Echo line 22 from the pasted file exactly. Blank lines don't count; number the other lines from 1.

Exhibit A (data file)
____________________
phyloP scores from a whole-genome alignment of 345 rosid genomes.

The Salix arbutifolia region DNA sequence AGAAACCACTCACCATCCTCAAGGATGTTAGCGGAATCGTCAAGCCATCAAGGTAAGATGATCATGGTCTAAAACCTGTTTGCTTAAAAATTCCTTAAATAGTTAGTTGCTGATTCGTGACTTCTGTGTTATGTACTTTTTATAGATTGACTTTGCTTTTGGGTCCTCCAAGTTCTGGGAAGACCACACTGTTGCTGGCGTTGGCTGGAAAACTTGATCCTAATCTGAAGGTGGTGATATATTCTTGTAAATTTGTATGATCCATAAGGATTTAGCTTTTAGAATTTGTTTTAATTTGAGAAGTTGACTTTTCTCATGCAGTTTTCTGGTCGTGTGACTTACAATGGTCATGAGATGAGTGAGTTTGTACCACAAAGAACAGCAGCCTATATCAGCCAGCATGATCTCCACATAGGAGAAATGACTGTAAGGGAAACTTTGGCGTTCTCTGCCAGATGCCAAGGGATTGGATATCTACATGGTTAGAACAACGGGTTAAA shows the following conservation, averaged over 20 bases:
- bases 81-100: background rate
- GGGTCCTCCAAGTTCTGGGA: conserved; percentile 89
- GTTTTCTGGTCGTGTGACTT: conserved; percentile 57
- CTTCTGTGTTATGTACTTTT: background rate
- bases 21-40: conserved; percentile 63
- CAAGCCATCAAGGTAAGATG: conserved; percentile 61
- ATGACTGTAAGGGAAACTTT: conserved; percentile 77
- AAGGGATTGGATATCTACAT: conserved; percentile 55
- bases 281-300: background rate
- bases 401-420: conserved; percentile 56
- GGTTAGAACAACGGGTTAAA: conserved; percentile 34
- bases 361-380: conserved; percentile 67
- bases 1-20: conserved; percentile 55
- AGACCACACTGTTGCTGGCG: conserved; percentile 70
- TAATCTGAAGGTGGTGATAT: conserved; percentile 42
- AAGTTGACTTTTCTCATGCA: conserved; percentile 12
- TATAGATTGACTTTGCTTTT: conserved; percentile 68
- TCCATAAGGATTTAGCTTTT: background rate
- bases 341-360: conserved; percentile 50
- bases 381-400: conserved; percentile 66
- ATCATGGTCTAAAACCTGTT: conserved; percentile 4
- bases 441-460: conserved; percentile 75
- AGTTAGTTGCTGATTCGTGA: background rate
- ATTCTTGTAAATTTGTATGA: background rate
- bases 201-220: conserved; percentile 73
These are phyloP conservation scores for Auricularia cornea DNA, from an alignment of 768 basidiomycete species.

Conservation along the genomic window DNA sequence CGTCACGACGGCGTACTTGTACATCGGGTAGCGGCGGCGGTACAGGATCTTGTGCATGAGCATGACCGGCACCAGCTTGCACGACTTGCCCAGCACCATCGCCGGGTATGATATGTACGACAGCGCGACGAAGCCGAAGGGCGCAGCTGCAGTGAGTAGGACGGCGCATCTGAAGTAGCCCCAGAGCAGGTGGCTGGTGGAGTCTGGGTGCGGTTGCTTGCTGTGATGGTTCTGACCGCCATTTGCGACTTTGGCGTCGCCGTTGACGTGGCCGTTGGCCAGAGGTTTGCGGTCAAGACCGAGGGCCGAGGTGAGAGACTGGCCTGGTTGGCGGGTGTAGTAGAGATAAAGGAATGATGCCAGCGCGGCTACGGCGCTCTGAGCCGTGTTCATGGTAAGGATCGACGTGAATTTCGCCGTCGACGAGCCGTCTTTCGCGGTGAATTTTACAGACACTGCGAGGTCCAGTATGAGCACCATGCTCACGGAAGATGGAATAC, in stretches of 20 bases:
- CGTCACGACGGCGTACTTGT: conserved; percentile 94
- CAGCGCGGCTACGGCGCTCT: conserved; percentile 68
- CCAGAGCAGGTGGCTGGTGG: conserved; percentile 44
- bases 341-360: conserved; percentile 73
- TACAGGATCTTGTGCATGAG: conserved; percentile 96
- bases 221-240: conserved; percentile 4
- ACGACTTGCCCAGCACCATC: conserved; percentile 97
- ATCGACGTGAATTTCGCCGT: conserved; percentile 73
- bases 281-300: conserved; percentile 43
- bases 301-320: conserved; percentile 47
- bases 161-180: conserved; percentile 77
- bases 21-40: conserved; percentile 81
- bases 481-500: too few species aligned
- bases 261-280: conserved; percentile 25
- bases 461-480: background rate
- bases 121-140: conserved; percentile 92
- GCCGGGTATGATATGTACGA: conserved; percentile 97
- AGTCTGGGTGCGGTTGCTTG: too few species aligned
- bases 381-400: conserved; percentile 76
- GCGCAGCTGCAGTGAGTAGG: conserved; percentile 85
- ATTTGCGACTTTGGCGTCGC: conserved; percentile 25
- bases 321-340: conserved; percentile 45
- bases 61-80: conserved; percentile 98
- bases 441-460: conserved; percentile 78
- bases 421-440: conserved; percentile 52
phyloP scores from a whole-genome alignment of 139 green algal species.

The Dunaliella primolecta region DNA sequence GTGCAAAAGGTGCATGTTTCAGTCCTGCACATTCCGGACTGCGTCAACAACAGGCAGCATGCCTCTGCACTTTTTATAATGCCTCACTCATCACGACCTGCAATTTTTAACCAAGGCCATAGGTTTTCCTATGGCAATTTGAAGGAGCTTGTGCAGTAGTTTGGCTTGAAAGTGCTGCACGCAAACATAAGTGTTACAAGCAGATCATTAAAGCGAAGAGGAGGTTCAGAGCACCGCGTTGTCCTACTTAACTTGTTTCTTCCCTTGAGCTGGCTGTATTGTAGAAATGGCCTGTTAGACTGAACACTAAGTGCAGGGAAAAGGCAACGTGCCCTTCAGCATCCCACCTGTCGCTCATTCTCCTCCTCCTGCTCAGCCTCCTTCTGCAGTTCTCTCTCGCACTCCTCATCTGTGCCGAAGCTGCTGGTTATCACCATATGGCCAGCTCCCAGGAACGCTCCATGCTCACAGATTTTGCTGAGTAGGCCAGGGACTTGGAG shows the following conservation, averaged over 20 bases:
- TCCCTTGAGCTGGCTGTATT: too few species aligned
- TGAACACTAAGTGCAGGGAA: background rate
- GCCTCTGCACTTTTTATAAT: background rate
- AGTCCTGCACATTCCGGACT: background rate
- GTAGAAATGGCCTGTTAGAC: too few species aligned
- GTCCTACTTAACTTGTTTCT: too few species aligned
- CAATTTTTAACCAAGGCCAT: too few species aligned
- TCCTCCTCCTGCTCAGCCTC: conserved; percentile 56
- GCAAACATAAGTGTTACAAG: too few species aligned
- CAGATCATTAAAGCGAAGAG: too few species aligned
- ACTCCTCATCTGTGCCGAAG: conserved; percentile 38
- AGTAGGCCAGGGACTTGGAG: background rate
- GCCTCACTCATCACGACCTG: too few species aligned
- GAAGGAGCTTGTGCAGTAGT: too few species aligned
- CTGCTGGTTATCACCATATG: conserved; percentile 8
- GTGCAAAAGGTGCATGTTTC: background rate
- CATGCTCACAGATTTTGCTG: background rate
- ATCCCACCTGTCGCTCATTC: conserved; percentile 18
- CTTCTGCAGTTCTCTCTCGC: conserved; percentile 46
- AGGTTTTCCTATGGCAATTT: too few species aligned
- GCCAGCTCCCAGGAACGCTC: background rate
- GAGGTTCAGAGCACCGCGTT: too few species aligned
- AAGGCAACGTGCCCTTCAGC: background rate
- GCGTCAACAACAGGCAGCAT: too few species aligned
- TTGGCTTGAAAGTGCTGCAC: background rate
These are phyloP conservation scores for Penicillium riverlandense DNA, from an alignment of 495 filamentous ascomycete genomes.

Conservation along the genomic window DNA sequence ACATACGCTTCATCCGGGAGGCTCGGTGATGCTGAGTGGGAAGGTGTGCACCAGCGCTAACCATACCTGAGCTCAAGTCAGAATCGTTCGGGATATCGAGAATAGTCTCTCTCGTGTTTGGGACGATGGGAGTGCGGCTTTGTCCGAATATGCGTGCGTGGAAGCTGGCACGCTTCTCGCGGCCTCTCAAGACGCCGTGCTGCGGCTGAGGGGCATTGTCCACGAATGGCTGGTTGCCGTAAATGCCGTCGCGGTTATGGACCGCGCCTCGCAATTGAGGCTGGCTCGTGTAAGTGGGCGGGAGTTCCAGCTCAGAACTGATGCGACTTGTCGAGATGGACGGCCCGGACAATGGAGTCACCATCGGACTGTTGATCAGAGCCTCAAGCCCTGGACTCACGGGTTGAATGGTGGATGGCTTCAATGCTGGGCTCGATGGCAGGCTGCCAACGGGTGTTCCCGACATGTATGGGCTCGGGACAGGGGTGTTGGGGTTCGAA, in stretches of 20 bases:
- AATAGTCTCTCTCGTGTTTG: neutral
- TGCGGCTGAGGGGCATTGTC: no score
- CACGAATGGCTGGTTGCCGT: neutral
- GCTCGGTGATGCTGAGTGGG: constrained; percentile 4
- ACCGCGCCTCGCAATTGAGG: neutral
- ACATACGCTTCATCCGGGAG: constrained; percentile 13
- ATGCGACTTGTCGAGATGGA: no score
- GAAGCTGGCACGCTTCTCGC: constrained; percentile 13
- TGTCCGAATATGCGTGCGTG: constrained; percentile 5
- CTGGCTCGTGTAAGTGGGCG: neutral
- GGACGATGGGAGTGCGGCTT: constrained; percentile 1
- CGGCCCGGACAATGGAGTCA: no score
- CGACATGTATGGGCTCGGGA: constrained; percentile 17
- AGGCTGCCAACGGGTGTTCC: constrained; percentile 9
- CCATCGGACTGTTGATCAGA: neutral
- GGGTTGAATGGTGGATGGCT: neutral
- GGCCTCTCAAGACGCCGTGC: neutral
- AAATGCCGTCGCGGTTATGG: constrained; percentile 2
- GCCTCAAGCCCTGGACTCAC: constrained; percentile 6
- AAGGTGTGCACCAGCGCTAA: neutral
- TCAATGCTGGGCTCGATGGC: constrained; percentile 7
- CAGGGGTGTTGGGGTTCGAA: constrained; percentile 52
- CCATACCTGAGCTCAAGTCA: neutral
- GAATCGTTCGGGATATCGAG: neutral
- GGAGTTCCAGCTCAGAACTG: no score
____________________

- bases 381-400: conserved; percentile 66